3. WHO | Ebola response roadmap – Situation report [Internet]. WHO. [cited 2014 Nov 19]. Available from: http://www.who.int/csr/disease/ebola/situation-reports/en/
  4. World Health Organization. WHO Virtual Press Conference on Ebola response [Internet]. WHO Media Centre; 2014 Oct, 14. Available from: http://www.who.int/mediacentre/multimedia/vpc-14-october-2014.pdf
  5. Gire SK, Goba A, Andersen KG, Sealfon RSG, Park DJ, Kanneh L, et al. Genomic surveillance elucidates Ebola virus origin and transmission during the 2014 outbreak. Science. 2014 Sep 12;345(6202):1369–72.
  6. Bausch DG, Towner JS, Dowell SF, Kaducu F, Lukwiya M, Sanchez A, et al. Assessment of the Risk of Ebola Virus Transmission from Bodily Fluids and Fomites. The Journal of Infectious Diseases. 2007 Nov 15;196(s2):S142–S147.
  7. Johnson E, Jaax N, White J, Jahrling P. Lethal experimental infections of rhesus monkeys by aerosolized Ebola virus. Int J Exp Pathol. 1995 Aug;76(4):227–36.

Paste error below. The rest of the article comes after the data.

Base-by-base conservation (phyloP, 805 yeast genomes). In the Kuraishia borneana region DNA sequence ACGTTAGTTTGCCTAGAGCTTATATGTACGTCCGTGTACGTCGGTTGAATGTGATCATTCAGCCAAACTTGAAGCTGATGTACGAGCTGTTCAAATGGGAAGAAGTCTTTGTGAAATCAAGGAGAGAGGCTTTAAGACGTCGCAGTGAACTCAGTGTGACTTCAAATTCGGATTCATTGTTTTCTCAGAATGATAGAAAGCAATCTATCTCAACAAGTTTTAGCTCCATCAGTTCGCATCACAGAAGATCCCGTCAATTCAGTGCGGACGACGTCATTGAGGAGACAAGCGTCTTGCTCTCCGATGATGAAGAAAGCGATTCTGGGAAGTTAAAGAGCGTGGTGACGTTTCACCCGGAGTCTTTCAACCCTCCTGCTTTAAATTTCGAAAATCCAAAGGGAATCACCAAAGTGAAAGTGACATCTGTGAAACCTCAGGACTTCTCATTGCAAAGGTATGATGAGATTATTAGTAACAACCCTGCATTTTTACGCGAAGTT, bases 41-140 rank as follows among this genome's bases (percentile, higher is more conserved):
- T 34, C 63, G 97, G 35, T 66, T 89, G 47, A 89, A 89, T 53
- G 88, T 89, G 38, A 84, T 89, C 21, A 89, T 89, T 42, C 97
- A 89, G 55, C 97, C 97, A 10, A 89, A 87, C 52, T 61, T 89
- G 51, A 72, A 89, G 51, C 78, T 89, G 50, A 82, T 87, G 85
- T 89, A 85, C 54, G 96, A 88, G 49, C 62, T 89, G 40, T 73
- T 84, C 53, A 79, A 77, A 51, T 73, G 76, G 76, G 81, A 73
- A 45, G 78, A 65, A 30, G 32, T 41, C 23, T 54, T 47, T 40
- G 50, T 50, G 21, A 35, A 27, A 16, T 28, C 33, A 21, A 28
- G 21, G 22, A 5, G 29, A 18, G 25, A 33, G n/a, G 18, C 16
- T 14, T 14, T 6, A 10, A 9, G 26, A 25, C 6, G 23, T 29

8. Reed DS, Lackemeyer MG, Garza NL, Sullivan LJ, Nichols DK. Aerosol exposure to Zaire ebola virus in three nonhuman primate species: differences in disease course and clinical pathology. Microbes Infect. 2011 Oct;13(11):930–6.
  9. WHO | Statement on travel and transport in relation to Ebola virus disease outbreak [Internet]. WHO. [cited 2014 Nov 20]. Available from: http://www.who.int/mediacentre/news/statements/2014/ebola-travel-trasport/en/
  10. Center for Disease Control and Prevention. Infection Prevention and Control Recommendations for Hospitalized Patients with Known or Suspected Ebola Virus Disease in U.S. Hospitals [Internet]. 2014. Available from: http://www.cdc.gov/vhf/ebola/hcp/infection-prevention-and-control-recommendations.html
  11. WHO | Infection prevention and control guidance for care of patients in health-care settings, with focus on Ebola [Internet]. WHO. [cited 2014 Nov 20]. Available from: http://www.who.int/csr/resources/publications/ebola/filovirus_infection_control/en/

Author Information Anoop Amrith Lal, Associate Professor of Community Medicine, ESIC Medical College, Parippally, Kerala. Email: anooplal@gmail.com, Phone: +91 94 95 97 9000 Conflict of Interest: None declared